Borne up on a wave of white frocks and tiaras, the Queen Charlotte Ball has sailed back into town. It was always a bit of a mash-up - there is no continuing tradition from George III holding a birthday ball for his wife Queen Charlotte. But it was from the 1930s an effective fund-raiser for Queen Charlotte's maternity hospital in Hammersmith. The spectacle of debutantes in white, curtsying and dancing, does however play a supporting role in my new novel, Sail Upon the Land, which is coming out soon - the vulnerable Lillian meets her future husband at a 1960s ball in Grosvenor House.
Court presentations had ended in 1958, when debs became the sacrificial lambs to the new modern 'classless' age. It had also become pretty corrupt - you could hire a venal peeress to present your daughter, whoever you were, if you could afford it. As Princess Margaret said, 'We had to put a stop to it. Every tart in London was getting in'. I believe the ball became so prominent before WWII, because daughters of increasing numbers of divorced parents - not allowed at court - got to curtsy to someone vaguely royal, usually an exiled Russian of similar.
The moving spirit behind the continuation of the deb season after 1958 was a delightful character called Peter Townend, with whom I worked at Tatler. As a little boy in Yorkshire, he had been fascinated by his mother's copies of society magazines and went on to edit Burke's Peerage before becoming Tatler's social editor in 1969. In the grand tradition of English eccentrics, he held the whole season together until his death in 2001 by sheer force of personality and a prodigious memory. He would write in turquoise ink to all potential debs' mothers and debs' delights - some would laugh and throw his letters in the bin, some would obediently form up for invitations. After ten years of single-sex education, it was a godsend to a party-starved provincial like me.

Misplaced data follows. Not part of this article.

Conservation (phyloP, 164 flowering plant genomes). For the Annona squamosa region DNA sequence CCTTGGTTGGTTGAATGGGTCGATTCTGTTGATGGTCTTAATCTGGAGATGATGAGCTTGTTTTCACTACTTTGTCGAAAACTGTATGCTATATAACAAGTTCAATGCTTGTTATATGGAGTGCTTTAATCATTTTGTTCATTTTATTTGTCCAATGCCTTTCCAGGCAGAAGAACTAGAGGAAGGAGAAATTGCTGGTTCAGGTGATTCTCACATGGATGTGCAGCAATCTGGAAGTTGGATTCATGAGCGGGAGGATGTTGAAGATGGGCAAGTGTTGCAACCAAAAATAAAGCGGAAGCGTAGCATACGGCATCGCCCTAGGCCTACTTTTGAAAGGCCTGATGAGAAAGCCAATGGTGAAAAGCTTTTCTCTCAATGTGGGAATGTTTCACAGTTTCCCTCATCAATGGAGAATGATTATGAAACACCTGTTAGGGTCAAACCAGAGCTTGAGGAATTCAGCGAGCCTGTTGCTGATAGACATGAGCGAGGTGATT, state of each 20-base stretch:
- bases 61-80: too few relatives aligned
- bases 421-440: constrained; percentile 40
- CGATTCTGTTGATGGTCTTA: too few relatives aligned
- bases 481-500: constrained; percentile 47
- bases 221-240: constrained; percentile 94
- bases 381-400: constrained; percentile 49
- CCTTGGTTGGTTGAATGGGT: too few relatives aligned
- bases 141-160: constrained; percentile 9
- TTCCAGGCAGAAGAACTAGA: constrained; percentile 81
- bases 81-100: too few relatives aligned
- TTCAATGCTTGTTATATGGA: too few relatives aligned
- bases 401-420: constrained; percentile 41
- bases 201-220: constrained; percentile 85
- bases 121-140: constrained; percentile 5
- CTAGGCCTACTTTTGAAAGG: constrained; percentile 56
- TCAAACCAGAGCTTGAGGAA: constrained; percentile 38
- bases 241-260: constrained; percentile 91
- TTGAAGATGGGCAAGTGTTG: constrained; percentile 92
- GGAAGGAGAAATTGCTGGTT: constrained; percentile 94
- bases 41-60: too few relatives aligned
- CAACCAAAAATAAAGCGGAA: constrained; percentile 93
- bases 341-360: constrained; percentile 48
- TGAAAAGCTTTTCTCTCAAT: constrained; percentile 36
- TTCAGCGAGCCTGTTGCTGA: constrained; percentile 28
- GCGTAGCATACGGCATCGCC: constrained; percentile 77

The Queen Charlotte's ball was revived in 2007 by former deb Jenny Hallam-Peel - Townsend begged her to keep the season going from his deathbed. Hallam-Peel owns the concept these days, through a company called The London Season.
Up until the 1970s, the Season was something quite else and a context for a 'debutantes' ball' although it was dying. Certain families would still come into town from their country houses to mix socially and introduce their young to each other from May to July. They were by no means all wealthy - it was more of a tribal than a money thing in those days. It started with 'mothers' lunches' continued with 'debs' tea parties' and sashayed on into private and charity balls, and endless cocktail parties. There was also Ascot, Henley and other sporting events - now almost entirely corporate.
You stayed with strangers in drafty country houses for dances, ate far too much Coronation chicken, and did your best to get over your shyness. In my case I had the additional disadvantage of being on my way to Cambridge. Discovery of this deformity was permission for any debs' delight worth his salt to turn on his polished heel and leave me gaping like a goldfish at his rudeness.
The Queen Charlotte, as it was known, was cancelled the year before I 'came out' in 1977 - things had got very druggy and louche. Cocaine and ecstasy were unknown then - but heroin, cannabis and uppers were rife. Families were still naive, gate crashing led to thefts, and more than one debs' delight financed his season by pinching anything from his friends' wallets to Hepplewhite chairs.
I did however finally get to the Queen Charlotte as a journalist in the early 1980s, when it was briefly revived. I spent the evening with a well-known society photographer, and got a sneering mauling the next day from a famously nasty hack who 'mistook' me for a deb. I think he was too drunk to venture down the stairs to interview a real one.